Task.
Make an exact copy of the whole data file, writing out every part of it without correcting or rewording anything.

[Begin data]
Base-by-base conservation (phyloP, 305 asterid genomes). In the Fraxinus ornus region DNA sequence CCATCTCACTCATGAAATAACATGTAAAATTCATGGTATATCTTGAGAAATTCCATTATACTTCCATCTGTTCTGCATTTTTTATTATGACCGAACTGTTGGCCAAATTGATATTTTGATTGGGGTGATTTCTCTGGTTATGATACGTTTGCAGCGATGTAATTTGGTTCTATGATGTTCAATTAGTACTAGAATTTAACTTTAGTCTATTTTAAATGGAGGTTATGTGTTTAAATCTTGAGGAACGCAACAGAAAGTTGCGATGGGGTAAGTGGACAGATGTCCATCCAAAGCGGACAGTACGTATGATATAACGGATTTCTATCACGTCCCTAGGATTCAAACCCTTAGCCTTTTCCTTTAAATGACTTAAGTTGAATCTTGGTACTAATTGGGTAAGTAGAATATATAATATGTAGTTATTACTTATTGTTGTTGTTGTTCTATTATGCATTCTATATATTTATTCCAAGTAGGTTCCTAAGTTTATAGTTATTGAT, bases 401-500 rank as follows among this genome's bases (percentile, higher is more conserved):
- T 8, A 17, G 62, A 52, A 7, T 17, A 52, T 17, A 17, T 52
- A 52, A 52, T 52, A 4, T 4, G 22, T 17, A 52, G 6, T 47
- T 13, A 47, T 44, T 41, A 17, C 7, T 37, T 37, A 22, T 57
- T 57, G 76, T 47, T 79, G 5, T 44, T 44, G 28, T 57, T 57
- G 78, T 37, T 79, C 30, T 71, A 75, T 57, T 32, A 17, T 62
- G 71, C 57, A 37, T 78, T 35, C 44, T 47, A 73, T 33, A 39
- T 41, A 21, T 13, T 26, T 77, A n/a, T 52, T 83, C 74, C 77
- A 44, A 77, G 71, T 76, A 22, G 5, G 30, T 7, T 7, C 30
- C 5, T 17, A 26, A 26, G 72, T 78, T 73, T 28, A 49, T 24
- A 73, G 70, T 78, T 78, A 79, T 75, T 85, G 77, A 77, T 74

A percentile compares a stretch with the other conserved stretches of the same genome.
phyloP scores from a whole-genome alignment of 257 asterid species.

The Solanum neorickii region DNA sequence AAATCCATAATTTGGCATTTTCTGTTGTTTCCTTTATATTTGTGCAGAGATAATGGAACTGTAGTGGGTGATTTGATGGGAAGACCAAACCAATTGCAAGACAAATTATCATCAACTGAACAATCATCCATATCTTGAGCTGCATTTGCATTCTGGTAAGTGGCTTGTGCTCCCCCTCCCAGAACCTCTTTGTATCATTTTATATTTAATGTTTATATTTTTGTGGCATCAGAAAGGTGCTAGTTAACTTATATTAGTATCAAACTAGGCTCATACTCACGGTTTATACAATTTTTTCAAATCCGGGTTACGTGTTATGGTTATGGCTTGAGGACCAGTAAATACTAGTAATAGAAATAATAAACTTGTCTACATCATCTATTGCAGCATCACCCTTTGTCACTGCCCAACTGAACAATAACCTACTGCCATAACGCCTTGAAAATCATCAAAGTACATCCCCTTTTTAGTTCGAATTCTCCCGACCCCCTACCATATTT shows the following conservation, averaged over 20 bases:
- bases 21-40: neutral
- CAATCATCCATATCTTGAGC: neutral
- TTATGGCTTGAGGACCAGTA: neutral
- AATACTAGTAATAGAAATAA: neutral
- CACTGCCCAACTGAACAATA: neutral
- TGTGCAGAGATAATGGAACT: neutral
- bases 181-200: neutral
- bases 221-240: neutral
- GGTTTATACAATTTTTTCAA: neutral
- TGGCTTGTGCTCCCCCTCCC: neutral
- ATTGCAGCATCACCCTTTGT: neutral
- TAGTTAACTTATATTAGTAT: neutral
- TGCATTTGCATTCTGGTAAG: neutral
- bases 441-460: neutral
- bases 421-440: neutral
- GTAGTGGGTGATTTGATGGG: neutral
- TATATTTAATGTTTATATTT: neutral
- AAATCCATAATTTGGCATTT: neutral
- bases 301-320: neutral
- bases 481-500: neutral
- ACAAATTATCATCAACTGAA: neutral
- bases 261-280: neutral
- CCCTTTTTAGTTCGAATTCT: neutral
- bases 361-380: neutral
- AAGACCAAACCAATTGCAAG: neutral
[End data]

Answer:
Base-by-base conservation (phyloP, 305 asterid genomes). In the Fraxinus ornus region DNA sequence CCATCTCACTCATGAAATAACATGTAAAATTCATGGTATATCTTGAGAAATTCCATTATACTTCCATCTGTTCTGCATTTTTTATTATGACCGAACTGTTGGCCAAATTGATATTTTGATTGGGGTGATTTCTCTGGTTATGATACGTTTGCAGCGATGTAATTTGGTTCTATGATGTTCAATTAGTACTAGAATTTAACTTTAGTCTATTTTAAATGGAGGTTATGTGTTTAAATCTTGAGGAACGCAACAGAAAGTTGCGATGGGGTAAGTGGACAGATGTCCATCCAAAGCGGACAGTACGTATGATATAACGGATTTCTATCACGTCCCTAGGATTCAAACCCTTAGCCTTTTCCTTTAAATGACTTAAGTTGAATCTTGGTACTAATTGGGTAAGTAGAATATATAATATGTAGTTATTACTTATTGTTGTTGTTGTTCTATTATGCATTCTATATATTTATTCCAAGTAGGTTCCTAAGTTTATAGTTATTGAT, bases 401-500 rank as follows among this genome's bases (percentile, higher is more conserved):
- T 8, A 17, G 62, A 52, A 7, T 17, A 52, T 17, A 17, T 52
- A 52, A 52, T 52, A 4, T 4, G 22, T 17, A 52, G 6, T 47
- T 13, A 47, T 44, T 41, A 17, C 7, T 37, T 37, A 22, T 57
- T 57, G 76, T 47, T 79, G 5, T 44, T 44, G 28, T 57, T 57
- G 78, T 37, T 79, C 30, T 71, A 75, T 57, T 32, A 17, T 62
- G 71, C 57, A 37, T 78, T 35, C 44, T 47, A 73, T 33, A 39
- T 41, A 21, T 13, T 26, T 77, A n/a, T 52, T 83, C 74, C 77
- A 44, A 77, G 71, T 76, A 22, G 5, G 30, T 7, T 7, C 30
- C 5, T 17, A 26, A 26, G 72, T 78, T 73, T 28, A 49, T 24
- A 73, G 70, T 78, T 78, A 79, T 75, T 85, G 77, A 77, T 74

A percentile compares a stretch with the other conserved stretches of the same genome.
phyloP scores from a whole-genome alignment of 257 asterid species.

The Solanum neorickii region DNA sequence AAATCCATAATTTGGCATTTTCTGTTGTTTCCTTTATATTTGTGCAGAGATAATGGAACTGTAGTGGGTGATTTGATGGGAAGACCAAACCAATTGCAAGACAAATTATCATCAACTGAACAATCATCCATATCTTGAGCTGCATTTGCATTCTGGTAAGTGGCTTGTGCTCCCCCTCCCAGAACCTCTTTGTATCATTTTATATTTAATGTTTATATTTTTGTGGCATCAGAAAGGTGCTAGTTAACTTATATTAGTATCAAACTAGGCTCATACTCACGGTTTATACAATTTTTTCAAATCCGGGTTACGTGTTATGGTTATGGCTTGAGGACCAGTAAATACTAGTAATAGAAATAATAAACTTGTCTACATCATCTATTGCAGCATCACCCTTTGTCACTGCCCAACTGAACAATAACCTACTGCCATAACGCCTTGAAAATCATCAAAGTACATCCCCTTTTTAGTTCGAATTCTCCCGACCCCCTACCATATTT shows the following conservation, averaged over 20 bases:
- bases 21-40: neutral
- CAATCATCCATATCTTGAGC: neutral
- TTATGGCTTGAGGACCAGTA: neutral
- AATACTAGTAATAGAAATAA: neutral
- CACTGCCCAACTGAACAATA: neutral
- TGTGCAGAGATAATGGAACT: neutral
- bases 181-200: neutral
- bases 221-240: neutral
- GGTTTATACAATTTTTTCAA: neutral
- TGGCTTGTGCTCCCCCTCCC: neutral
- ATTGCAGCATCACCCTTTGT: neutral
- TAGTTAACTTATATTAGTAT: neutral
- TGCATTTGCATTCTGGTAAG: neutral
- bases 441-460: neutral
- bases 421-440: neutral
- GTAGTGGGTGATTTGATGGG: neutral
- TATATTTAATGTTTATATTT: neutral
- AAATCCATAATTTGGCATTT: neutral
- bases 301-320: neutral
- bases 481-500: neutral
- ACAAATTATCATCAACTGAA: neutral
- bases 261-280: neutral
- CCCTTTTTAGTTCGAATTCT: neutral
- bases 361-380: neutral
- AAGACCAAACCAATTGCAAG: neutral